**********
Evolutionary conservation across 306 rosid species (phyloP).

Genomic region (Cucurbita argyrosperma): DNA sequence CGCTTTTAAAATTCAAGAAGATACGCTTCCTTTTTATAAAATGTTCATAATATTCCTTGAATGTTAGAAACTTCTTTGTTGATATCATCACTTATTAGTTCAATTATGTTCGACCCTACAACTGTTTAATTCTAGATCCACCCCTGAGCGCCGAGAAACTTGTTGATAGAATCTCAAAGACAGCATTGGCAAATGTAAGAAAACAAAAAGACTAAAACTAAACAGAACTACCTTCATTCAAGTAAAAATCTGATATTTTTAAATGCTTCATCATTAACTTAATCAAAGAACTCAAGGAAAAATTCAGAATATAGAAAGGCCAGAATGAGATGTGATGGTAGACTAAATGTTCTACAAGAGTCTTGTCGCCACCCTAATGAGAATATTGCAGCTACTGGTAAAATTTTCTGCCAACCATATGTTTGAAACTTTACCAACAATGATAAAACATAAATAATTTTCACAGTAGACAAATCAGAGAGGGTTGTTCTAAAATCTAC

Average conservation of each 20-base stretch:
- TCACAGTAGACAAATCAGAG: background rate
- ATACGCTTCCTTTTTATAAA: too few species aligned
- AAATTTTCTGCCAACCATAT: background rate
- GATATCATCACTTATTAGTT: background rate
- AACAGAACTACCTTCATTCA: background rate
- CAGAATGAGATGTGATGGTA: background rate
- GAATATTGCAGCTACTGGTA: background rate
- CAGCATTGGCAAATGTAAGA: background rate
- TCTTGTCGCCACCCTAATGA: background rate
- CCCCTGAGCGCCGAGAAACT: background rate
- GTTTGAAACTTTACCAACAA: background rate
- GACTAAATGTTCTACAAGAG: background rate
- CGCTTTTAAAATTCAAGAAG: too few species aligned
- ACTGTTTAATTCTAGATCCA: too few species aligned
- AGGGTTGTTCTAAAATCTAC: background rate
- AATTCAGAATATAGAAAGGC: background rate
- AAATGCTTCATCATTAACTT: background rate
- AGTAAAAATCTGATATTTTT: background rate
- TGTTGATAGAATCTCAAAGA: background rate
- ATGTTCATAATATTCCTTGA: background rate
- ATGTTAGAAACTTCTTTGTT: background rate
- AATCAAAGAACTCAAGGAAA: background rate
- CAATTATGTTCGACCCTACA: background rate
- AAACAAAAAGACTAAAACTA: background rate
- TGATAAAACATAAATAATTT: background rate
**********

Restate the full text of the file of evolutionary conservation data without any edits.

Evolutionary conservation across 306 rosid species (phyloP).

Genomic region (Cucurbita argyrosperma): DNA sequence CGCTTTTAAAATTCAAGAAGATACGCTTCCTTTTTATAAAATGTTCATAATATTCCTTGAATGTTAGAAACTTCTTTGTTGATATCATCACTTATTAGTTCAATTATGTTCGACCCTACAACTGTTTAATTCTAGATCCACCCCTGAGCGCCGAGAAACTTGTTGATAGAATCTCAAAGACAGCATTGGCAAATGTAAGAAAACAAAAAGACTAAAACTAAACAGAACTACCTTCATTCAAGTAAAAATCTGATATTTTTAAATGCTTCATCATTAACTTAATCAAAGAACTCAAGGAAAAATTCAGAATATAGAAAGGCCAGAATGAGATGTGATGGTAGACTAAATGTTCTACAAGAGTCTTGTCGCCACCCTAATGAGAATATTGCAGCTACTGGTAAAATTTTCTGCCAACCATATGTTTGAAACTTTACCAACAATGATAAAACATAAATAATTTTCACAGTAGACAAATCAGAGAGGGTTGTTCTAAAATCTAC

Average conservation of each 20-base stretch:
- TCACAGTAGACAAATCAGAG: background rate
- ATACGCTTCCTTTTTATAAA: too few species aligned
- AAATTTTCTGCCAACCATAT: background rate
- GATATCATCACTTATTAGTT: background rate
- AACAGAACTACCTTCATTCA: background rate
- CAGAATGAGATGTGATGGTA: background rate
- GAATATTGCAGCTACTGGTA: background rate
- CAGCATTGGCAAATGTAAGA: background rate
- TCTTGTCGCCACCCTAATGA: background rate
- CCCCTGAGCGCCGAGAAACT: background rate
- GTTTGAAACTTTACCAACAA: background rate
- GACTAAATGTTCTACAAGAG: background rate
- CGCTTTTAAAATTCAAGAAG: too few species aligned
- ACTGTTTAATTCTAGATCCA: too few species aligned
- AGGGTTGTTCTAAAATCTAC: background rate
- AATTCAGAATATAGAAAGGC: background rate
- AAATGCTTCATCATTAACTT: background rate
- AGTAAAAATCTGATATTTTT: background rate
- TGTTGATAGAATCTCAAAGA: background rate
- ATGTTCATAATATTCCTTGA: background rate
- ATGTTAGAAACTTCTTTGTT: background rate
- AATCAAAGAACTCAAGGAAA: background rate
- CAATTATGTTCGACCCTACA: background rate
- AAACAAAAAGACTAAAACTA: background rate
- TGATAAAACATAAATAATTT: background rate